Liverpool Heart and Chest Hospital NHS Foundation Trust went live with its Allscripts electronic patient record system on Wednesday.

The trust has been working towards the go-live for the past 15 months and has deployed the system across the hospital.

Dr Johan Waktare, the trust’s clinical lead for EPR and consultant cardiologist, told EHI that apart from a few minor hiccups, the go-live had gone very well.

“It went up at 7am (Wednesday) and we’ve had a very successful go-live. What’s been so interesting is that we switched on everything simultaneously. It went live everywhere at once.” he said.

“It was a bit painful for the first few hours, but no red flags. The main issue was that some of our staff hadn’t bothered to get their Windows log-ins, so our head of IT got a new job as a log-in engineer for a little bit.”

Although the EPR is now live across the trust, some wards are running on reduced activity for the first few days, to “make it all manageable”.

“Whilst we had a single activation, we have a graduated uptake. Patients who came in before 7 am yesterday and were already on paper will stay on paper and we will scan on demand. But anyone who came in afterwards, we’re processing electronically,” said Dr Waktare.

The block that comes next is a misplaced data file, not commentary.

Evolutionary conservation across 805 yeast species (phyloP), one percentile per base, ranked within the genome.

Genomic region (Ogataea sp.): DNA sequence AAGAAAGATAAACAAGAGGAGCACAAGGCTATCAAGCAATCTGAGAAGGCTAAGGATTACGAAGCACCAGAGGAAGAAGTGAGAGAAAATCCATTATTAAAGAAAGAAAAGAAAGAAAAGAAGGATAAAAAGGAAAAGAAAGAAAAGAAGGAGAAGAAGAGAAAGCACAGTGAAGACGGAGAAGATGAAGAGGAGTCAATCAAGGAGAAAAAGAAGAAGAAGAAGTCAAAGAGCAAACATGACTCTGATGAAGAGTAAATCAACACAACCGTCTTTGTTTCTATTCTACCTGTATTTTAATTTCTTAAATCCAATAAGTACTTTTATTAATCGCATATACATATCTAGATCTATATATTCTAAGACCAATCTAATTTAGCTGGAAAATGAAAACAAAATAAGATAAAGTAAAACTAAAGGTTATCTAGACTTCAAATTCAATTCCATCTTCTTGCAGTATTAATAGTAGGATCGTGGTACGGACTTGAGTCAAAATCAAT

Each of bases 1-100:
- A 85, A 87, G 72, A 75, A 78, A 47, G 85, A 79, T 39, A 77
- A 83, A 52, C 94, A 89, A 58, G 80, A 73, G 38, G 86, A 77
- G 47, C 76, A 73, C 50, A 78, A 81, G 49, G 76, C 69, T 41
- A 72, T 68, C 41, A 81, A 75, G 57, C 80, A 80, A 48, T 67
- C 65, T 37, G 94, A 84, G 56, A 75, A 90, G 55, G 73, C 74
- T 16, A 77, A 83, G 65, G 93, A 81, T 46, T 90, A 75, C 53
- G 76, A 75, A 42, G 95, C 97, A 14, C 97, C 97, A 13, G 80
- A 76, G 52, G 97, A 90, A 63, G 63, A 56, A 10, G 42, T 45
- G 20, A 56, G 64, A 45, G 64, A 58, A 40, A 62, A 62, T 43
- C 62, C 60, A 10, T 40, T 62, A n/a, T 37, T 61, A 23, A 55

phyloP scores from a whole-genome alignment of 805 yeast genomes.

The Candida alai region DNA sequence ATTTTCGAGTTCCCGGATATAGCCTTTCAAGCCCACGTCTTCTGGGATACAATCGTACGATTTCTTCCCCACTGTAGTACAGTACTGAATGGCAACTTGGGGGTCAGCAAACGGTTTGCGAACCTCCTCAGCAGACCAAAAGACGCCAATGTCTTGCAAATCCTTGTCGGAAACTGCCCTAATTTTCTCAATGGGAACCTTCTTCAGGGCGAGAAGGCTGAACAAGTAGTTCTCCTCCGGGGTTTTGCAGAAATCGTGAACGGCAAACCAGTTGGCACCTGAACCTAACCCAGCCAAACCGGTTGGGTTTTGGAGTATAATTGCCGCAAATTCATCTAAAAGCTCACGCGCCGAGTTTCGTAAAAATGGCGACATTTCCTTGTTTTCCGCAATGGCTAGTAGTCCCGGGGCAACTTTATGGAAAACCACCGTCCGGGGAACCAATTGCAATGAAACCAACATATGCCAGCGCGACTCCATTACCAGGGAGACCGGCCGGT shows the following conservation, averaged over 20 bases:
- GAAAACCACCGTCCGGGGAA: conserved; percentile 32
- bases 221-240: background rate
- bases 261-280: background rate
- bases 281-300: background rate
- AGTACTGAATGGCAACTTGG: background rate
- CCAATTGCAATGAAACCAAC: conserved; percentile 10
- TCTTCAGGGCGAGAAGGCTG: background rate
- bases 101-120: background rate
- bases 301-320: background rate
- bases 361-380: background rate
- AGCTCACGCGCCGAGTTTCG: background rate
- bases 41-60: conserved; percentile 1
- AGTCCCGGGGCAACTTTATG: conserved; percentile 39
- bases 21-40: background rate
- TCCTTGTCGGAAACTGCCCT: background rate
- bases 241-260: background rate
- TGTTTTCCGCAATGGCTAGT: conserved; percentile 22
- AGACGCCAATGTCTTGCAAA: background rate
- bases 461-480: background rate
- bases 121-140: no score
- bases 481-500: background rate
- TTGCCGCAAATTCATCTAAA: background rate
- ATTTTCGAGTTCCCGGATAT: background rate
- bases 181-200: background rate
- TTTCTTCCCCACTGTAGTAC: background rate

“In principle all my colleagues will not touch paper records again.”

The trust has been working closely with US company Allscripts to implement the system the way clinicians wanted it.

Order communications, test results, clinical documentation, nursing observations, nursing documentation, patient flow and electronic document management are some of the functionalities that are live.

Dr Waktare explained that the trust had originally planned to keep its JAC electronic prescribing and medicines administration system, but wasn’t able to interphase it, so decided to switch.

“So right now all processed patients remain on JAC, but new patients will be on the Allscripts system,” he explained, adding that the trust will make a systematic switch over the next few weeks until everyone is on the new system.

The trust decided to keep its Silverlink patient administration system, which now feeds data into the EPR.

Dr Waktare put the successful go-live down to great engagement from the trust executives and other staff, as well as the project being led by clinicians.

“The fact that the project has been so clinically led is really important to its success,” he said.

“The Allscripts team, many of which have been flown in for the go-live, have also been amazing.”

The trust trained 10% of staff as ‘expert users’ and ensured all areas had these experts in place during go-live.

Dr Waktare said there is still more to implement.

“There are lots more things to do over the next few months. We’re going to get a patient portal and a clinical portal and we want to fill it with lots of good content,” he said.

“There’s also an internal email system on the EPR and we’ll be moving over to use that much more for messaging among ourselves.”

The trust will also introduce more equipment into the EPR such as ECG results, which are being scanned in.

“The EPR will require optimisation in terms of content. We’ve gone live with electronic versions of paper forms, but we will optimise them for electronic use over the next few months,” said Dr Waktare.

Liverpool Heart and Chest has 208 beds.